This is an extract from a Living Deep Blog “Conscious Toys business interview with Ana Parra”.
In a world where excessive screen time for children is becoming increasingly normalized, many parents are now pausing to evaluate the relationship between their children’s mental health, brain development, and electronics. Although it is still early to determine the long term impacts of substantial screen exposure at a young age, what we do know is that there are already proven key benefits from time-tested Montessori and Pikler inspired approaches to learning and playing that have many positive impacts on our children.
Coupled with an increasing awareness of the harmful consequences that come from exposure to materials used in factory-made goods (for the planet and our bodies) it can be difficult for the conscious family to source products and practices that address both of these issues. We know that active play (ideally outdoors for added health benefits) helps children engage their imagination and physical bodies, practicing both mental presence and healthy communication. We also know we’d like to see toys made with non-toxic materials, built with integrity; products that are handmade and provide social impact locally.
Wiwiurka, truly embodies consciousness through all channels of its business. From ideation and design inspired by Montessori, Pikler and Steiner to sourcing and manufacturing they’ve created a beautiful line of children’s toy that promote healthy brain functionality and build confidence.
We sat down with their Co-founder, Ana Parra, to discuss the unique approach they’ve taken and the challenges they face.
LD: How can parents today encourage children to get outdoors in a culture that supports constant screen time?
AP: I believe that as parents we need to reconnect with ourselves and remember what our childhood was like, what our favorite games were, or the places we liked to spend time with family or friends. Our children are the first generation to spend more time in front of a screen than living in real experiences. As parents we want to give them the best and sometimes we get confused and think that the best is having more or going faster, using more technology yet there is nothing that replaces the cognitive, sensory and emotional experience that the child acquires when playing outdoors.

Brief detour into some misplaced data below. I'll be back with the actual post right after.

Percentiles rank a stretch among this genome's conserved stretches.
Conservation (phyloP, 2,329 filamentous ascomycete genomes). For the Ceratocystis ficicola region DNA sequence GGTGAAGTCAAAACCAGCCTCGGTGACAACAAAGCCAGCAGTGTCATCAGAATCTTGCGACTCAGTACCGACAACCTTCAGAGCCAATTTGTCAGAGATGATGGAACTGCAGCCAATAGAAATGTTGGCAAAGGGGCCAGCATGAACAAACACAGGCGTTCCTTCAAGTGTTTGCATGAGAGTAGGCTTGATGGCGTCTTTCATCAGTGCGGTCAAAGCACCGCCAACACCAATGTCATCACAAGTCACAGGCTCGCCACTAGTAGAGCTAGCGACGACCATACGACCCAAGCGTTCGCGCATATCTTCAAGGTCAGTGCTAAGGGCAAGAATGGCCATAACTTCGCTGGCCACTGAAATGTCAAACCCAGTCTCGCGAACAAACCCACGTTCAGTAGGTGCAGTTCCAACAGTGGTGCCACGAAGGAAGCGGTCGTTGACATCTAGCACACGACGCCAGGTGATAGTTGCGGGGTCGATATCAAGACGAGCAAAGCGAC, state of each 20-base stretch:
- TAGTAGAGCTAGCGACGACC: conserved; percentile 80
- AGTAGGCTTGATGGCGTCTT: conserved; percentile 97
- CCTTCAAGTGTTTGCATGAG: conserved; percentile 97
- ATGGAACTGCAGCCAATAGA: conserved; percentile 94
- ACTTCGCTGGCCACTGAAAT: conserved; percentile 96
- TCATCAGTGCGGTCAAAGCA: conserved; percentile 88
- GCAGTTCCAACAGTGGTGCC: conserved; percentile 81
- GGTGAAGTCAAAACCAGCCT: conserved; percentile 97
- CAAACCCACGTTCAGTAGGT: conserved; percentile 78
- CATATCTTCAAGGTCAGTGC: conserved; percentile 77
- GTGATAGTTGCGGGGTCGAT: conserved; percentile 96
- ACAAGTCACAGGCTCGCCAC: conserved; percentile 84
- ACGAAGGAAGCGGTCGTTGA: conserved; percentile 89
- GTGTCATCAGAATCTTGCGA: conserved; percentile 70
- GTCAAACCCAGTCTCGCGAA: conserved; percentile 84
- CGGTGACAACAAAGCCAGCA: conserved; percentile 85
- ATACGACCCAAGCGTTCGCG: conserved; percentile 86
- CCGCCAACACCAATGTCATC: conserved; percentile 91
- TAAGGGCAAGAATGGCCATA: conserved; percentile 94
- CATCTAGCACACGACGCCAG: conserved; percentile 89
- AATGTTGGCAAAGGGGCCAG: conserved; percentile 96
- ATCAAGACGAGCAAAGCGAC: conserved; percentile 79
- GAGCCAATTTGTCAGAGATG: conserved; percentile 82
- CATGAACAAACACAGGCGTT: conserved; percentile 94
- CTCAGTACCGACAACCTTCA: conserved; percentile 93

LD: Your parenting ethos is inspired by Pikler, Montessori, and Waldorf’s pedagogical proposals. How has this shaped your business approach?
ACPN: There are three key themes that permeate our parenting style along with the business:
- From Waldorf pedagogy, “The world is beautiful”, the approach to accompanying children during their first seven years, surrounding them with natural materials that nurture their senses, favoring contact and connection with nature and promoting free play.
- From the Montessori method, promoting children’s independence and autonomy, recognizing that each child learns in his or her own time.
- From the Pikler approach, allowing freedom of movement and treating infants with respect… Although It is complex for me to translate, to me these proposals seem to be threads of the same fabric. Sometimes I imagine what conversations and conclusions Rudolph Steiner, Dr. Maria Montessori, and Dr. Emmi Pikler would have had and concluded had they lived in today’s era with the technological resources we have.
LD: What are some of the challenges you face building a socially responsible and environmentally responsible business?
ACPN: Many, but I would say that the two most important are access to raw materials and the growing competition from brands that sell at very low prices and that only see an opportunity to do business but are not truly committed to creating a better world for children.
LD: Finally, what message would you give to the people who read this interview?
ACPN: It's not about making money It's about the impact we can create on children lives.
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